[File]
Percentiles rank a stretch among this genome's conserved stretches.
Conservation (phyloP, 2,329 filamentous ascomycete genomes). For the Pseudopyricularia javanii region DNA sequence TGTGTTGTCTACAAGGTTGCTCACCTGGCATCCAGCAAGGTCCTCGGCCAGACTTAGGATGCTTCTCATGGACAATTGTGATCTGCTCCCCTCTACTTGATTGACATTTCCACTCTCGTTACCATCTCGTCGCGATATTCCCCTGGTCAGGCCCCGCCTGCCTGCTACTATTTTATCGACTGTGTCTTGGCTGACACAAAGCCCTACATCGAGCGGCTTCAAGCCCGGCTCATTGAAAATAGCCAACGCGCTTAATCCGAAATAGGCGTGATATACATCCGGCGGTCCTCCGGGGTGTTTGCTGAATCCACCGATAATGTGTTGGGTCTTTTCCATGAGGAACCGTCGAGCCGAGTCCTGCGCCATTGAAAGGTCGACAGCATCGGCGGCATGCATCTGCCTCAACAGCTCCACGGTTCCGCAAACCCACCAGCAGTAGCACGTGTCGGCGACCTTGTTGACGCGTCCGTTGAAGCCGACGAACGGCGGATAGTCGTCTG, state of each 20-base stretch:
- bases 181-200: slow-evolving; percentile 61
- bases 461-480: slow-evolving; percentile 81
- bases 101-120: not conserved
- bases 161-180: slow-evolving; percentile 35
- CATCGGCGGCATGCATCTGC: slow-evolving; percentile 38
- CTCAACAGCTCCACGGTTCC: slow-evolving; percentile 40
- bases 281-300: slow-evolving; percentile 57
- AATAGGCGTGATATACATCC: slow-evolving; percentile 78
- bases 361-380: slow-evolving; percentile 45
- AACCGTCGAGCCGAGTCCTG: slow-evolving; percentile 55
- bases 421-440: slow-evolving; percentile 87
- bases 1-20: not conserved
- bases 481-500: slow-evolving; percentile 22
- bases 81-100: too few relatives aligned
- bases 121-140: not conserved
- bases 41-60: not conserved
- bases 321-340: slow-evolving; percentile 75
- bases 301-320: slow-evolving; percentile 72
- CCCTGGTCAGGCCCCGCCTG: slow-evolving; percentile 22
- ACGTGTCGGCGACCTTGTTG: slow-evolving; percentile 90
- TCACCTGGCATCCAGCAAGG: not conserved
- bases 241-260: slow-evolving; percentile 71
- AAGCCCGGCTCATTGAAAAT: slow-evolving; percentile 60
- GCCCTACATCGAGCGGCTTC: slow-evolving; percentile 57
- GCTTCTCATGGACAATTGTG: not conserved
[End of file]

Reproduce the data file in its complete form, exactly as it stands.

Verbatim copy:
Percentiles rank a stretch among this genome's conserved stretches.
Conservation (phyloP, 2,329 filamentous ascomycete genomes). For the Pseudopyricularia javanii region DNA sequence TGTGTTGTCTACAAGGTTGCTCACCTGGCATCCAGCAAGGTCCTCGGCCAGACTTAGGATGCTTCTCATGGACAATTGTGATCTGCTCCCCTCTACTTGATTGACATTTCCACTCTCGTTACCATCTCGTCGCGATATTCCCCTGGTCAGGCCCCGCCTGCCTGCTACTATTTTATCGACTGTGTCTTGGCTGACACAAAGCCCTACATCGAGCGGCTTCAAGCCCGGCTCATTGAAAATAGCCAACGCGCTTAATCCGAAATAGGCGTGATATACATCCGGCGGTCCTCCGGGGTGTTTGCTGAATCCACCGATAATGTGTTGGGTCTTTTCCATGAGGAACCGTCGAGCCGAGTCCTGCGCCATTGAAAGGTCGACAGCATCGGCGGCATGCATCTGCCTCAACAGCTCCACGGTTCCGCAAACCCACCAGCAGTAGCACGTGTCGGCGACCTTGTTGACGCGTCCGTTGAAGCCGACGAACGGCGGATAGTCGTCTG, state of each 20-base stretch:
- bases 181-200: slow-evolving; percentile 61
- bases 461-480: slow-evolving; percentile 81
- bases 101-120: not conserved
- bases 161-180: slow-evolving; percentile 35
- CATCGGCGGCATGCATCTGC: slow-evolving; percentile 38
- CTCAACAGCTCCACGGTTCC: slow-evolving; percentile 40
- bases 281-300: slow-evolving; percentile 57
- AATAGGCGTGATATACATCC: slow-evolving; percentile 78
- bases 361-380: slow-evolving; percentile 45
- AACCGTCGAGCCGAGTCCTG: slow-evolving; percentile 55
- bases 421-440: slow-evolving; percentile 87
- bases 1-20: not conserved
- bases 481-500: slow-evolving; percentile 22
- bases 81-100: too few relatives aligned
- bases 121-140: not conserved
- bases 41-60: not conserved
- bases 321-340: slow-evolving; percentile 75
- bases 301-320: slow-evolving; percentile 72
- CCCTGGTCAGGCCCCGCCTG: slow-evolving; percentile 22
- ACGTGTCGGCGACCTTGTTG: slow-evolving; percentile 90
- TCACCTGGCATCCAGCAAGG: not conserved
- bases 241-260: slow-evolving; percentile 71
- AAGCCCGGCTCATTGAAAAT: slow-evolving; percentile 60
- GCCCTACATCGAGCGGCTTC: slow-evolving; percentile 57
- GCTTCTCATGGACAATTGTG: not conserved